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The senate

and the elections to public offices.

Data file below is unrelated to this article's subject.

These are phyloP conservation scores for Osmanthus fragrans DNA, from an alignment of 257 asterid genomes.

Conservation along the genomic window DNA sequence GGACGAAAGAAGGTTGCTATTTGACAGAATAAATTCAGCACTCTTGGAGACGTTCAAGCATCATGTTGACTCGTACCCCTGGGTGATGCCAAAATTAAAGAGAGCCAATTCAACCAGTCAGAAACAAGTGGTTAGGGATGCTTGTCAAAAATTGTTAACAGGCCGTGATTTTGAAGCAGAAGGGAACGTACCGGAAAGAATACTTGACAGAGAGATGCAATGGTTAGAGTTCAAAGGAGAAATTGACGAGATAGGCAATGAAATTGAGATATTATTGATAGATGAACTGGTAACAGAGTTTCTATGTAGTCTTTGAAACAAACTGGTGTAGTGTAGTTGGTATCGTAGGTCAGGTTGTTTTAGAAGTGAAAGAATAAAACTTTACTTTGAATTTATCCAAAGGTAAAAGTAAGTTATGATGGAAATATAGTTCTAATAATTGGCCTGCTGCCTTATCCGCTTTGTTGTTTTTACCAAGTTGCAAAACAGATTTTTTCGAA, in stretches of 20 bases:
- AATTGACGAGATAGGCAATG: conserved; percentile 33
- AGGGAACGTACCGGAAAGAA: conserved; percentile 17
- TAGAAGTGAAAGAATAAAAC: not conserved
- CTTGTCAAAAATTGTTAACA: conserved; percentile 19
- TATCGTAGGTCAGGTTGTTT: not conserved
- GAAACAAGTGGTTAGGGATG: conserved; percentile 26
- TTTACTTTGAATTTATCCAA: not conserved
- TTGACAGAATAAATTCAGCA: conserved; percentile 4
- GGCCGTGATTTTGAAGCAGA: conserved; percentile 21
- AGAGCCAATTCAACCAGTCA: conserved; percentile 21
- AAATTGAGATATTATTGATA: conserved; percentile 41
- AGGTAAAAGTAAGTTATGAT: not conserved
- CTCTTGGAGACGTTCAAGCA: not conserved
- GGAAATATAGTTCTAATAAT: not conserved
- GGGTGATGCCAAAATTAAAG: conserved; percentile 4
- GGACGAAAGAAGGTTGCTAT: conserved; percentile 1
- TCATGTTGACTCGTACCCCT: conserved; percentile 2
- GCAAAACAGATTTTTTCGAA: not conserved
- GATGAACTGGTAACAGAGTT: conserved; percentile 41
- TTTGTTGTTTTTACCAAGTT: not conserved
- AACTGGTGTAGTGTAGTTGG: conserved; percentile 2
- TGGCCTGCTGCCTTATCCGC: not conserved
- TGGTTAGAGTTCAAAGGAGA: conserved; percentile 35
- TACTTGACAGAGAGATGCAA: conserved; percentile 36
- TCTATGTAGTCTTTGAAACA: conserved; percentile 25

the elections than upon legislation. The elections had from a very early period been quite free-that is to say, not limited to a list of candidates drawn up by the senate or any other constituted authority. Besides, there was no lack of disputes and personal enmities among the members of the nobility, which occasioned frequent rivalry between those who aspired to public offices. But up to the time of the Gracchi this rivalry was in most cases personal. No conflict between adherents of the old institutions and radical reformers was as yet thought of. The ruling nobles, therefore, could usually agree without difficulty on the claims of the various aristocratic families and the distribution of offices among them, and a list of candidates approved by the senate ran little risk of being rejected by the people. It is not probable that formal consultations were held in the senate concerning such personal questions, still less that resolutions were made; nor was this necessary to obtain a practical understanding in an assembly comparatively so small as the senate. It was, on the whole, rare that candidates opposed to one another carried their enmity so far that to decide their pretensions an appeal to the people in the elective comitia became necessary. Such cases occur more frequently only towards the end of the present period, when, after the victory of Zama, the internal unity of the Roman nobility became gradually weaker, when personal ambition gained ground, and the posts of honour usually afforded more opportunities for acquiring wealth. Yet to what extent the senate even then controlled the elections can be seen most distinctly by the appointments to the tribuneship of the people. This office had been originally created to keep in check the patricians who at that time ruled the state. It had, therefore, more than any other public office the character of a regular and constitutional opposition. But from the time that patricians and plebeians had obtained equal rights, the office of tribune was completely changed in its nature, so that it was now the principal See below, chap. xiv.